The newly crowned British king began, “I, CHARLES III,” before taking a formal oath at St. James’ Palace in London to uphold the monarchy. However, behind him was a great throne embroidered in golden thread with the cipher “EIIR,” or Queen Elizabeth II Regina.
The late queen’s head was bouncing on pieces of metal in a purse and simultaneously searched for change by a mother in a UK high street. Then, at Heathrow Airport, a traveler opened his passport for inspection. The inside cover included ornate writing that solemnly referred to “Her Britannic Majesty.”
And in one of the many Royal Mail delivery offices, a hasty employee grabbed a brand-new bag of mail with the old photo of the president looking down from the wall above. Queen Elizabeth is no more. However, her likeness and iconography continue to exist in their various forms.
Few people have been portrayed or signified as widely throughout human history as Queen Elizabeth II. Additionally, there are 14 other Commonwealth nations, the head of which is the British monarch and the UK. So there are already apparent concerns about how Charles III, the new ruler, will impose his authority through iconography and design. It has been a method of establishing dominance for millennia. But that will take time for the future king.
On September 8, David Gold, the director of external affairs and policy at Royal Mail, was standing by his phone even as word of the queen’s passing spread over the wires. Journalist after a journalist called, pleading for information regarding a straightforward query: “What will happen to the stamps?”
The queen’s head has been depicted on the great majority of UK postage stamps for the past 70 years. She has also approved each new stamp design, including a collection of Transformers figures that was just released. All symbols carrying the image of the queen are still legal tender, although Charles III’s image will ultimately appear on new logos.
Beyond postage stamps, Royal Mail must also improve its systems. According to Gold, the queen’s cipher is carried by around 53,000 Royal Mail vehicles, including lorries and delivery vans. He anticipates that these will be modified to carry the cipher of the future monarch, which is most likely to take the form “CIIIR,” even though Buckingham Palace has not yet made this announcement.
Postboxes present a slightly different set of circumstances. There are 115,000 of them scattered throughout the UK. While the majority bear the cipher of the current monarch, Queen Elizabeth, some still bear the ciphers of former monarchs, including Victoria. Gold says a few hundred new postboxes are put up every year, and only those will include Charles III’s iconography.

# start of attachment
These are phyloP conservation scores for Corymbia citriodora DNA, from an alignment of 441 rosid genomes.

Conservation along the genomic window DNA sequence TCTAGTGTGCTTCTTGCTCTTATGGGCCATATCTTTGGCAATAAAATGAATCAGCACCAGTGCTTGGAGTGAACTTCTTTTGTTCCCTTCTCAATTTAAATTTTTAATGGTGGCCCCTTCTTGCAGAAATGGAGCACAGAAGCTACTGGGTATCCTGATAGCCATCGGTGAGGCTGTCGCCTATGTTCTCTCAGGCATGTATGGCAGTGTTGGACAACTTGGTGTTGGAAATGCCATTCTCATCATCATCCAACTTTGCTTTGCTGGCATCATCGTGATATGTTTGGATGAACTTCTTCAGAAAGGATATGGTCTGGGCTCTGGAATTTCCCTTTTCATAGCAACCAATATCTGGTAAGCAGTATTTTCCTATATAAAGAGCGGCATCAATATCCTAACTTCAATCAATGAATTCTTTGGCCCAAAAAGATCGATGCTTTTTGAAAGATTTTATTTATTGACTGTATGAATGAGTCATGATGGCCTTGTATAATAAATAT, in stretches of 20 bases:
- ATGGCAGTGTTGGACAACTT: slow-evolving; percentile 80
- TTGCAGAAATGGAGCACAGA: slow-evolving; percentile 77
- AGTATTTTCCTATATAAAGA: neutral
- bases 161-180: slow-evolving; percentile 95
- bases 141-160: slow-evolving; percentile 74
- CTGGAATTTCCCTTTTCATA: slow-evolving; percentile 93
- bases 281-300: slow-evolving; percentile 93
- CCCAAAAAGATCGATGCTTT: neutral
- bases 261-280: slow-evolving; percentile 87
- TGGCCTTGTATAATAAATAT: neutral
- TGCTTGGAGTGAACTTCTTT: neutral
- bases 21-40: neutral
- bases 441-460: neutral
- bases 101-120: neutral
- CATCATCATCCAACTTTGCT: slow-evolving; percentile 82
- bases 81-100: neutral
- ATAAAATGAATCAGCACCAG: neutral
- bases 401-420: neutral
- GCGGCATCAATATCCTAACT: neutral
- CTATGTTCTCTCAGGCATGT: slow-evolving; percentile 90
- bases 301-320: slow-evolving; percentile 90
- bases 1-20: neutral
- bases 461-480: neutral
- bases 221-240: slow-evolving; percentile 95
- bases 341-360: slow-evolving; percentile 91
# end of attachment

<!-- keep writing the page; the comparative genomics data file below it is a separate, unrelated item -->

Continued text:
Even if new ones eventually replace the current British coins and banknotes in circulation, the current ones will continue to be legal tender. The king will initially be shown a profile portrait of Charles III by a creative team. Following the custom of successive rulers on coins having their heads looking in different directions, his head will be facing left. This plan will be examined by the monarch, who will probably give his immediate approval for use.
But in Australia, Canada, and New Zealand, to name a few nations where the British monarch is head of state, all coins, and certain banknotes still include her likeness. According to McCreery, the mere possibility of a significant alteration to these financial instruments should be enough to make people reexamine what it means to live in a monarchy. That alone might intensify the argument over whether Australia should continue to be a monarchy or become a republic.
About the situation in Canada, another of the realms that Charles III immediately inherited upon the death of his mother, Peter McNally, professor emeritus at McGill University, says that there has been a downsizing of monarchical paraphernalia and insignia that is both conscious and unconscious.
It is highly doubtful, says Maclaren, even if there may be nothing inherently stopping Charles III from adopting lime green suits or tangerine leisure wear: Charles’ influence won’t be as significant. Instead, he’ll be one of the more senior citizens. This makes his iconography and the insistence of his power through commonplace items in government buildings and in more than a dozen different countries perhaps even more critical for him than for his predecessor. Of course, the king might want institutions to save time by adopting a new cipher or distributing the royal likeness. But in the absence of such things, his profile may feel much worse when he succeeds a vibrant, long-reigning queen whose image has all but taken over the world.